3. Yet there is reason patiently to wait for the great deliverance. He who has effected a glorious salvation on man's behalf, who has "visited and redeemed his people," will in due time humble the selfish tyrant, break the bonds of the captive, and let the oppressed go free. - T.

It is a very significant fact that this pessimistic note (of the text) should be as much heard as it is in this land and in this age; - in this land, where the hard and heavy oppressions of which the writer of Ecclesiastes had to complain are comparatively unknown; in this age, when Christian truth is familiar to the highest and the lowest, is taught in every sanctuary and may Be read in every home. There are to be found

(1) not only many who, without the courage of the suicide, wish themselves in their grave; but

(2) also many more who believe that human life is worth nothing at all, even less than nothing; who Would say with the Preacher, "better than both is he who hath not been;" who would respond to the English poet of this century in his lament -

"Count o'er the joys thy life has seen,
Count o'er thy days from sorrow free;
But know, whatever thou hast been,
'Tis something better not to be." There is an unfailing remedy for this wretched pessimism, and that is found in an earnest Christian life. No man who heartily and practically appropriates all that Christina truth offers him, and who lives a sincere and genuine Christian life, could cherish such a sentiment or employ such language as this. For the disciple of Jesus Christ who really loves and follows his Divine Master has -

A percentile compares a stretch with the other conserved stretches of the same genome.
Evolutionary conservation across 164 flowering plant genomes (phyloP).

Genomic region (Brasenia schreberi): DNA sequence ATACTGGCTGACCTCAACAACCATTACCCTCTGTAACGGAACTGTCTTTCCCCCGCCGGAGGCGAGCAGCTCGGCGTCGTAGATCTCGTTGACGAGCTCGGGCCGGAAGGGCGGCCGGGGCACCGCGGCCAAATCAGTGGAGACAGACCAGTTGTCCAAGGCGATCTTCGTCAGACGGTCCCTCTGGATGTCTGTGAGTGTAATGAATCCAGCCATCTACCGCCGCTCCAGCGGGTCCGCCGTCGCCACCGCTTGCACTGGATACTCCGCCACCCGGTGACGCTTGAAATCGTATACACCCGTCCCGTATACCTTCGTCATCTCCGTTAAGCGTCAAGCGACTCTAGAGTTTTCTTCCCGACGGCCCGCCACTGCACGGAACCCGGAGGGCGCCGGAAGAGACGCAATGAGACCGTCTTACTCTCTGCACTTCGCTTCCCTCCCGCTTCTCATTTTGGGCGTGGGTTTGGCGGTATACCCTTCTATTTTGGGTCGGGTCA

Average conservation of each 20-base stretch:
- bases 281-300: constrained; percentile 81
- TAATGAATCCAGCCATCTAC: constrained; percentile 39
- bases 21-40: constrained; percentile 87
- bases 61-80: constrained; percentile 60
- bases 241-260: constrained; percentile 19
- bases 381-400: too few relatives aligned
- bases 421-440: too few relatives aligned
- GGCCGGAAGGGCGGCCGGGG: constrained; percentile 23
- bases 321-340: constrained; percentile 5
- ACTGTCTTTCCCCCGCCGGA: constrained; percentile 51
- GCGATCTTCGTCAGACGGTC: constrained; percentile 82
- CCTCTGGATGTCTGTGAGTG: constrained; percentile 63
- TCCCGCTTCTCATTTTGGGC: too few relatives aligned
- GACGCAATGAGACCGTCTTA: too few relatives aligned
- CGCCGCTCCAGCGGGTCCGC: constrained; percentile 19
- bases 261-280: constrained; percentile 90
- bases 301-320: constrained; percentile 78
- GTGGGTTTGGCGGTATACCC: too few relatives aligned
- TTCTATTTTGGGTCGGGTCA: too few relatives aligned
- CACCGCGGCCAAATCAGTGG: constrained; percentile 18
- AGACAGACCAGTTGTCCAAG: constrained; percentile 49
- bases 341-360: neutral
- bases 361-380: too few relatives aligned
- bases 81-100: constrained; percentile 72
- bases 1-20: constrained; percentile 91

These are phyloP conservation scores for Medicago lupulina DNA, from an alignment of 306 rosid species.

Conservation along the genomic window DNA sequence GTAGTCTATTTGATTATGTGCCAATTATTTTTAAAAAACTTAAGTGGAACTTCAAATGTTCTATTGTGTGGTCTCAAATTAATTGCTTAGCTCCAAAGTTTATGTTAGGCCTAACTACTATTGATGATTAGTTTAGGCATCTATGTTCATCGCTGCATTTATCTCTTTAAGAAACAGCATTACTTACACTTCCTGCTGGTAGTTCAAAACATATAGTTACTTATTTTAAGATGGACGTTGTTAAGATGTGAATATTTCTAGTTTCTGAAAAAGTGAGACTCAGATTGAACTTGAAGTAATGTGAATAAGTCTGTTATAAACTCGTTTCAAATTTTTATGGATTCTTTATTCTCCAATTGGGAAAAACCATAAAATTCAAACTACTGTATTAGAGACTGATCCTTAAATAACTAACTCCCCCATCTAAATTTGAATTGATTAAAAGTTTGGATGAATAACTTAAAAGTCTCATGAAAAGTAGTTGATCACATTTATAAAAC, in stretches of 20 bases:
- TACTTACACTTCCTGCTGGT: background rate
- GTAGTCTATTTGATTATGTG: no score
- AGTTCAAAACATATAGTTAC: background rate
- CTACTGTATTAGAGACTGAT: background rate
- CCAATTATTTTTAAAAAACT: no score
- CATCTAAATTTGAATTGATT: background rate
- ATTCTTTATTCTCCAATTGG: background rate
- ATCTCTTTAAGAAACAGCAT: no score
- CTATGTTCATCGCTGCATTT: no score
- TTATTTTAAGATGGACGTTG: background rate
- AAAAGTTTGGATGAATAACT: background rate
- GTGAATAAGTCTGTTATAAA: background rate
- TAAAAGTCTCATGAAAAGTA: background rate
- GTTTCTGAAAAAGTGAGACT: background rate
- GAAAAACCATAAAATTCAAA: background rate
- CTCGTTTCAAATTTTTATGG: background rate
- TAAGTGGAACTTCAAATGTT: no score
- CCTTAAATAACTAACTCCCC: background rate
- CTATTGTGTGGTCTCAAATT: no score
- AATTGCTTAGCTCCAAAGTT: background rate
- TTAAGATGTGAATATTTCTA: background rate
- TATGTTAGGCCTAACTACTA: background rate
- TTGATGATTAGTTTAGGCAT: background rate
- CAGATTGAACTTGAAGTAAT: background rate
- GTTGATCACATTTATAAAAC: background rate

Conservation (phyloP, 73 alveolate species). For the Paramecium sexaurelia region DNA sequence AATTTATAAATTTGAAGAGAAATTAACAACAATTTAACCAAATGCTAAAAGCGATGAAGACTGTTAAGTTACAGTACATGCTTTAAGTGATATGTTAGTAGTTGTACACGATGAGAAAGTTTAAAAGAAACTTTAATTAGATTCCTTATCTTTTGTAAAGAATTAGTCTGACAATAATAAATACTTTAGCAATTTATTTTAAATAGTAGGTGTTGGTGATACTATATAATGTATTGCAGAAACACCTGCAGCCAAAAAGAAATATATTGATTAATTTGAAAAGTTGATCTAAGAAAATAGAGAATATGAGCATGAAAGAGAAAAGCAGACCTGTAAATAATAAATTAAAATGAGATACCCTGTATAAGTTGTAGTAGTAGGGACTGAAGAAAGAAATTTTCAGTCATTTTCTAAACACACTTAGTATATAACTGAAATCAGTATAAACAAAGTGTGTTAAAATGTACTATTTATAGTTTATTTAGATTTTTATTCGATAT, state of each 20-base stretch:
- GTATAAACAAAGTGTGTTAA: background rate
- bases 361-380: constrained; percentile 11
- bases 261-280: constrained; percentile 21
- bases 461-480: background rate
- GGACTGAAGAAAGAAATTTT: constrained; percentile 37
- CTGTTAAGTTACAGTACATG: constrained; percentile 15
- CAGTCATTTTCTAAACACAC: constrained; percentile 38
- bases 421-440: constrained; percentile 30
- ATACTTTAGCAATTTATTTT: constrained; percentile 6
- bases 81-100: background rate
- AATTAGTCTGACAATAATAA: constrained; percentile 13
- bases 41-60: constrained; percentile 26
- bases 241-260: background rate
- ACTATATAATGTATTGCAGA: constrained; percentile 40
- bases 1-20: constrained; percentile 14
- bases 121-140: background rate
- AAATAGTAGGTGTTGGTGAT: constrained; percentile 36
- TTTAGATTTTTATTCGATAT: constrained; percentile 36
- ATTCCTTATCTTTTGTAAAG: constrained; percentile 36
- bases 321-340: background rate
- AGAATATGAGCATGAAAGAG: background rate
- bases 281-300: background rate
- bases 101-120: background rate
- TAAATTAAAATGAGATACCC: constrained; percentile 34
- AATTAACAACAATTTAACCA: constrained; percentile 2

I. COMFORT IN HIS SORROWS. He never has reason to complain that there is "no comforter." Even if human friends and earthly consolations be lacking, there is One who fulfils his word, "I will not leave you comfortless;" "I will come to you;" "I will send you another Comforter, even the Spirit of truth." Whether suffering from oppression, or from loss, or bereavement, or bodily distress, there are the "consolations which are in Jesus Christ;" there is the "God of all comfort" always near.

II. REST IN HIS HEART. That peace of mind, that rest of soul which is of simply incalculable worth (Matthew 11:28; Romans 5:1); a sacred, spiritual calm, which the world "cannot take away."

III. RESOURCES WHICH ARE UNFAILING. In the fellowship he has with God, in the elevated enjoyments of devotion, in the intercourse he has with holy and earnest souls like-minded with himself, he has sources of sacred joy, "springs that do not fail."